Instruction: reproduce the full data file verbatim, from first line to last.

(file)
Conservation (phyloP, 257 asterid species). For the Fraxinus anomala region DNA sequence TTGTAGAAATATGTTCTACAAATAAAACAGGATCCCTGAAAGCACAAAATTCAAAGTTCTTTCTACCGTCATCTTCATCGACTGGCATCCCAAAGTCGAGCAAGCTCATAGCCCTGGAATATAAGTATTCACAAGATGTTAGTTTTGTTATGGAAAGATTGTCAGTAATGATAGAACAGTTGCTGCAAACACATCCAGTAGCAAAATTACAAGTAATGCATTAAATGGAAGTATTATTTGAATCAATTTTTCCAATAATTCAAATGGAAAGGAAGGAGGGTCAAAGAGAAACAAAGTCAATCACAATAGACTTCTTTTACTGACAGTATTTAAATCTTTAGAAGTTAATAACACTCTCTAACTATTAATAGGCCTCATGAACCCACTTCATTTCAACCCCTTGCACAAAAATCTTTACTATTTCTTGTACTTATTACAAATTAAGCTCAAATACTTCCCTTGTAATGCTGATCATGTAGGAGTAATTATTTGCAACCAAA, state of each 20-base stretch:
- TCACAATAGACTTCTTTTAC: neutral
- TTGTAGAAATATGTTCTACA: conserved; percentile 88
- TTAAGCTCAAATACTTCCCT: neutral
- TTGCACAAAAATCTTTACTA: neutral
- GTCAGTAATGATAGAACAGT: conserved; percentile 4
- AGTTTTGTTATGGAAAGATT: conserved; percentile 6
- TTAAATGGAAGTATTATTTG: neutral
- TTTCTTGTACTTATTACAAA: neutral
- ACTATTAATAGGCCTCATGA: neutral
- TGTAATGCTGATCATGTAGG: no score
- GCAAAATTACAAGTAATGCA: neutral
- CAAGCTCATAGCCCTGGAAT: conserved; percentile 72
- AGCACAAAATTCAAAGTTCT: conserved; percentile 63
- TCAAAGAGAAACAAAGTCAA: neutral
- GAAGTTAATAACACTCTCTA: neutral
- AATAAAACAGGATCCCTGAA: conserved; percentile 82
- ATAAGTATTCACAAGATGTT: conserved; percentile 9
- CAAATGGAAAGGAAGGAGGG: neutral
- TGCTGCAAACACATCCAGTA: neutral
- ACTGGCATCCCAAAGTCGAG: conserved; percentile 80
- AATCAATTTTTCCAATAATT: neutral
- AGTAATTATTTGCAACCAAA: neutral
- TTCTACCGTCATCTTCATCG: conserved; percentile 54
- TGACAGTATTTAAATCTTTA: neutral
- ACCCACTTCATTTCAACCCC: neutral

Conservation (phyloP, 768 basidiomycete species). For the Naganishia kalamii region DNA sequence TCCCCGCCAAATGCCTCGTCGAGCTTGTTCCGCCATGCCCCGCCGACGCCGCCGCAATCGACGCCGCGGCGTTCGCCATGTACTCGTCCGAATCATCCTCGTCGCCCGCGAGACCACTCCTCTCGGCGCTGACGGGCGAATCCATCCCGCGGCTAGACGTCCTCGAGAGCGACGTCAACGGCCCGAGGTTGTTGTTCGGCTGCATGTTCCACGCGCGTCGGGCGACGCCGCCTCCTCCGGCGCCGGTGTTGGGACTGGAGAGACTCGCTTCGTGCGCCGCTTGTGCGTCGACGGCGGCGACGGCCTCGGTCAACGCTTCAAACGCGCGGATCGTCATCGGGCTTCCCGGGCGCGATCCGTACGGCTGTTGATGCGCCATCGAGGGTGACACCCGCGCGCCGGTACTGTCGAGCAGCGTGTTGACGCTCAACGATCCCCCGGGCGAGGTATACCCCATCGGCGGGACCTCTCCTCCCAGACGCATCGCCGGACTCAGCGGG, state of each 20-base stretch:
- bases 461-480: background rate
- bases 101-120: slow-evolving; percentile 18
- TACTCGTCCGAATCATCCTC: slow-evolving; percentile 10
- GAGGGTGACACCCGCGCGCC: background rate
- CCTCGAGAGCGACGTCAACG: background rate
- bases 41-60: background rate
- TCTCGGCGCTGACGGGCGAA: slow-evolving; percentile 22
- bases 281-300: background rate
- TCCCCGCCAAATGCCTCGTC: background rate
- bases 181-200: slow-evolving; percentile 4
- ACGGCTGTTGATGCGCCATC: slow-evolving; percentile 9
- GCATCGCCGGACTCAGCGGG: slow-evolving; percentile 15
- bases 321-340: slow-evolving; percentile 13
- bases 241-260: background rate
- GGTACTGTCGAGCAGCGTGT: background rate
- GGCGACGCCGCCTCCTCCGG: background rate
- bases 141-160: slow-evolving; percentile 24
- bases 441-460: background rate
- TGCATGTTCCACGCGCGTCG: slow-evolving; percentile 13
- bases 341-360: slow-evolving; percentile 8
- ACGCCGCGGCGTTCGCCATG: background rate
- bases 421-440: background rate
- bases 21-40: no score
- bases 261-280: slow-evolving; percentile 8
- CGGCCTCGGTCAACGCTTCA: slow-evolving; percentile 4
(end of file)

Conservation (phyloP, 257 asterid species). For the Fraxinus anomala region DNA sequence TTGTAGAAATATGTTCTACAAATAAAACAGGATCCCTGAAAGCACAAAATTCAAAGTTCTTTCTACCGTCATCTTCATCGACTGGCATCCCAAAGTCGAGCAAGCTCATAGCCCTGGAATATAAGTATTCACAAGATGTTAGTTTTGTTATGGAAAGATTGTCAGTAATGATAGAACAGTTGCTGCAAACACATCCAGTAGCAAAATTACAAGTAATGCATTAAATGGAAGTATTATTTGAATCAATTTTTCCAATAATTCAAATGGAAAGGAAGGAGGGTCAAAGAGAAACAAAGTCAATCACAATAGACTTCTTTTACTGACAGTATTTAAATCTTTAGAAGTTAATAACACTCTCTAACTATTAATAGGCCTCATGAACCCACTTCATTTCAACCCCTTGCACAAAAATCTTTACTATTTCTTGTACTTATTACAAATTAAGCTCAAATACTTCCCTTGTAATGCTGATCATGTAGGAGTAATTATTTGCAACCAAA, state of each 20-base stretch:
- TCACAATAGACTTCTTTTAC: neutral
- TTGTAGAAATATGTTCTACA: conserved; percentile 88
- TTAAGCTCAAATACTTCCCT: neutral
- TTGCACAAAAATCTTTACTA: neutral
- GTCAGTAATGATAGAACAGT: conserved; percentile 4
- AGTTTTGTTATGGAAAGATT: conserved; percentile 6
- TTAAATGGAAGTATTATTTG: neutral
- TTTCTTGTACTTATTACAAA: neutral
- ACTATTAATAGGCCTCATGA: neutral
- TGTAATGCTGATCATGTAGG: no score
- GCAAAATTACAAGTAATGCA: neutral
- CAAGCTCATAGCCCTGGAAT: conserved; percentile 72
- AGCACAAAATTCAAAGTTCT: conserved; percentile 63
- TCAAAGAGAAACAAAGTCAA: neutral
- GAAGTTAATAACACTCTCTA: neutral
- AATAAAACAGGATCCCTGAA: conserved; percentile 82
- ATAAGTATTCACAAGATGTT: conserved; percentile 9
- CAAATGGAAAGGAAGGAGGG: neutral
- TGCTGCAAACACATCCAGTA: neutral
- ACTGGCATCCCAAAGTCGAG: conserved; percentile 80
- AATCAATTTTTCCAATAATT: neutral
- AGTAATTATTTGCAACCAAA: neutral
- TTCTACCGTCATCTTCATCG: conserved; percentile 54
- TGACAGTATTTAAATCTTTA: neutral
- ACCCACTTCATTTCAACCCC: neutral

Conservation (phyloP, 768 basidiomycete species). For the Naganishia kalamii region DNA sequence TCCCCGCCAAATGCCTCGTCGAGCTTGTTCCGCCATGCCCCGCCGACGCCGCCGCAATCGACGCCGCGGCGTTCGCCATGTACTCGTCCGAATCATCCTCGTCGCCCGCGAGACCACTCCTCTCGGCGCTGACGGGCGAATCCATCCCGCGGCTAGACGTCCTCGAGAGCGACGTCAACGGCCCGAGGTTGTTGTTCGGCTGCATGTTCCACGCGCGTCGGGCGACGCCGCCTCCTCCGGCGCCGGTGTTGGGACTGGAGAGACTCGCTTCGTGCGCCGCTTGTGCGTCGACGGCGGCGACGGCCTCGGTCAACGCTTCAAACGCGCGGATCGTCATCGGGCTTCCCGGGCGCGATCCGTACGGCTGTTGATGCGCCATCGAGGGTGACACCCGCGCGCCGGTACTGTCGAGCAGCGTGTTGACGCTCAACGATCCCCCGGGCGAGGTATACCCCATCGGCGGGACCTCTCCTCCCAGACGCATCGCCGGACTCAGCGGG, state of each 20-base stretch:
- bases 461-480: background rate
- bases 101-120: slow-evolving; percentile 18
- TACTCGTCCGAATCATCCTC: slow-evolving; percentile 10
- GAGGGTGACACCCGCGCGCC: background rate
- CCTCGAGAGCGACGTCAACG: background rate
- bases 41-60: background rate
- TCTCGGCGCTGACGGGCGAA: slow-evolving; percentile 22
- bases 281-300: background rate
- TCCCCGCCAAATGCCTCGTC: background rate
- bases 181-200: slow-evolving; percentile 4
- ACGGCTGTTGATGCGCCATC: slow-evolving; percentile 9
- GCATCGCCGGACTCAGCGGG: slow-evolving; percentile 15
- bases 321-340: slow-evolving; percentile 13
- bases 241-260: background rate
- GGTACTGTCGAGCAGCGTGT: background rate
- GGCGACGCCGCCTCCTCCGG: background rate
- bases 141-160: slow-evolving; percentile 24
- bases 441-460: background rate
- TGCATGTTCCACGCGCGTCG: slow-evolving; percentile 13
- bases 341-360: slow-evolving; percentile 8
- ACGCCGCGGCGTTCGCCATG: background rate
- bases 421-440: background rate
- bases 21-40: no score
- bases 261-280: slow-evolving; percentile 8
- CGGCCTCGGTCAACGCTTCA: slow-evolving; percentile 4